The drought has returned to our neck of the world making supplemental water sources important. Interestingly, the drought boundaries are pretty granular, weaving this way and that. As it happens, The Fat Rancher’s ranch is in an area defined as “Moderate Drought.”
A wildlife guzzler is (a supplemental water source for wildlife) are not only popular with the critters, but an essential oasis during these droughts.
While drought appeared to break a couple of years ago, it’s been pretty dry this year. Even the deer have decided that a drink out of our bird bath is preferable to the available alternatives. And while the Fat Rancher likes to think of himself as generous, I’m not ready to accept use of our swimming pool as a critter watering hole. And that is exactly what it has become in the early morning hours…
This has prompted us to build some wildlife watering stations; So called wildlife guzzlers. See a Texas Parks and Wildlife publication on wildlife watering holes here.
Making the Wildlife Guzzler
My first try was with blue food-grade barrels. However, this presented issues with mounting spigots into the thin poly tank. Not to mention that they are butt-ugly eyesores.
As it happens, Costco (www.costco.com) had some rain barrels on sale, replete with spigots and fill strainer. Better yet, they are tan colored, so I don’t have to repaint them to blend into the landscape.
The Good Ideas Impressions Corsican 50 was sold at our North Austin Costco for $89.00. Not exactly cheap. But hey, how much is your time worth? These made in USA barrels are already fitted with two screw outlets, two connecting nipples (in the back) and a fill screen on top. Also included inside the barrel are a diverter kit for home rain barrel use.
We installed the two spigots and toted the barrel out in our back yard (in an attempt to lure the critters away from the pool). We connected a Pet Lodge Ever Full Bowl to the barrel and filled the barrel up with water.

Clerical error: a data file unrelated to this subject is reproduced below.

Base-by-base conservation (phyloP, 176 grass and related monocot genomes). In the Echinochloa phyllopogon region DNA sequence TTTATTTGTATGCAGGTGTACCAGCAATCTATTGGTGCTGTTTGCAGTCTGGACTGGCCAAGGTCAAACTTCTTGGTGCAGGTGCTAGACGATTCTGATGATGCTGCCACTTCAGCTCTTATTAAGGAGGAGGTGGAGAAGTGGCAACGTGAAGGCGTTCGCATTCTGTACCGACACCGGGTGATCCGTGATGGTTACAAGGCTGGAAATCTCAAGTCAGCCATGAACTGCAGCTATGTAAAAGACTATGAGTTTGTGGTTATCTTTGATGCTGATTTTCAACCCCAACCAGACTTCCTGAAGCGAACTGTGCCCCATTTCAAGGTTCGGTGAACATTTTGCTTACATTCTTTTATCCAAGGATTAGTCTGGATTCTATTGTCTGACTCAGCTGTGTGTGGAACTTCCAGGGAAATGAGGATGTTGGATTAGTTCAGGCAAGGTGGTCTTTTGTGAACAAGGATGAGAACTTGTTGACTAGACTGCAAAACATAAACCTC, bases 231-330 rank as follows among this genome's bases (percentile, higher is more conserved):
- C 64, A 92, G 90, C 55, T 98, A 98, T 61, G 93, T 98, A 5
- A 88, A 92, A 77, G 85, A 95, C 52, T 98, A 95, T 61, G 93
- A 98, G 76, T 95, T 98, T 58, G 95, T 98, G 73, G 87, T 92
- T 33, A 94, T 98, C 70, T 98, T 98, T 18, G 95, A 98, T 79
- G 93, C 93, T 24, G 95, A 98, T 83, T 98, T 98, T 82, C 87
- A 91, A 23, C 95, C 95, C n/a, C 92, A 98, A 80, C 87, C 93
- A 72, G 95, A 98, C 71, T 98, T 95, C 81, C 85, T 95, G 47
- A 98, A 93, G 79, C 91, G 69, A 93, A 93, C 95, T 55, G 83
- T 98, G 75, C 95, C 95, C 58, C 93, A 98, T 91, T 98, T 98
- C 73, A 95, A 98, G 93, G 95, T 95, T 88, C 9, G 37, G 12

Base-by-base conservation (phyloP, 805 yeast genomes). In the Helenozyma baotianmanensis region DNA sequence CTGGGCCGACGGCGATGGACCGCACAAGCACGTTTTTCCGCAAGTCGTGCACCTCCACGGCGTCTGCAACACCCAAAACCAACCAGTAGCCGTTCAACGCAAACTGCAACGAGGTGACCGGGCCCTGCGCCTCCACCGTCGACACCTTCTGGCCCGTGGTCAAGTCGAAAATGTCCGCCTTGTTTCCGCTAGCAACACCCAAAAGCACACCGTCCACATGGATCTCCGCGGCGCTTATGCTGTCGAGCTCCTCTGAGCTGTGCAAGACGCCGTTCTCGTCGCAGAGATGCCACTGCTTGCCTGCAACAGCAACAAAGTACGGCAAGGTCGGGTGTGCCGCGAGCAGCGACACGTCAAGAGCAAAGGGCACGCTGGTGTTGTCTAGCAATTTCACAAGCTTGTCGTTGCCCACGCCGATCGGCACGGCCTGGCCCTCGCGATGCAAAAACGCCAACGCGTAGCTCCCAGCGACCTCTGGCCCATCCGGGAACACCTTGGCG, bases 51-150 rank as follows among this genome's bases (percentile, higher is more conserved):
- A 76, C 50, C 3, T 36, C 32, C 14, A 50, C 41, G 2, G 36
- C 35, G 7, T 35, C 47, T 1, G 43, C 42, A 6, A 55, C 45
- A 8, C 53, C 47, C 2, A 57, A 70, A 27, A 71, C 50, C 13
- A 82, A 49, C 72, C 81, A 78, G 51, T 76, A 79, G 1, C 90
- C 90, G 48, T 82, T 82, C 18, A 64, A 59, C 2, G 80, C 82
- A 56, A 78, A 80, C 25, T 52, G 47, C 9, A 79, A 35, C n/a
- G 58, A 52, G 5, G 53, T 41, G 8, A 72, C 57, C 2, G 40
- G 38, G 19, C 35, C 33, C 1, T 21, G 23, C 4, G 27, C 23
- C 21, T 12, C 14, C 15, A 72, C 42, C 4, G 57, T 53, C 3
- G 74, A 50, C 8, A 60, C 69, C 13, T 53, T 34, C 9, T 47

The Ever Full Bowl (purchased from Tractor Supply) for $33.99 is a galvanized pan with a float valve and float shield. It comes with a two foot hose to connect to the water source.
The only thing we added to the wildlife guzzler was a screen washer to the inlet of the bowl to prevent crud in the water from buggering up the needle valve in the bowl.
The result is a pretty decent looking watering station which gravity feeds into the bowl. Sure, you will have to clean the leaves etc. out of the bowl when you refill the station. But the sides are low enough that you shouldn’t have any drowned critters (an issue with tub style wildlife guzzlers).
All that remains is to mount a game camera nearby so we can checkout whether the critters will accept this gizmo over our pool!
Now, these wildlife guzzlers require manual refill. I use a food grade blue barrel with a 12 volt pump from www.amazon.com.
Yes it’s a pain to have to refill. But the only other option is to put a rainfall capture on the barrel, which I may do at some time. However, right now, there isn’t enough rain for this to work.
18 square feet will capture 10.8 gallons of water for every inch of rain. We have had <1 inch of rain over the last two months. Between critters and evaporation, this won’t keep the dish wet.
So, for the time being, manual refill is the answer.
Does enjoy a drink from the new wildlife guzzler
Texas Redoubt will soon offer a complete wildlife guzzler kit for your ranch or lease. More information to come soon.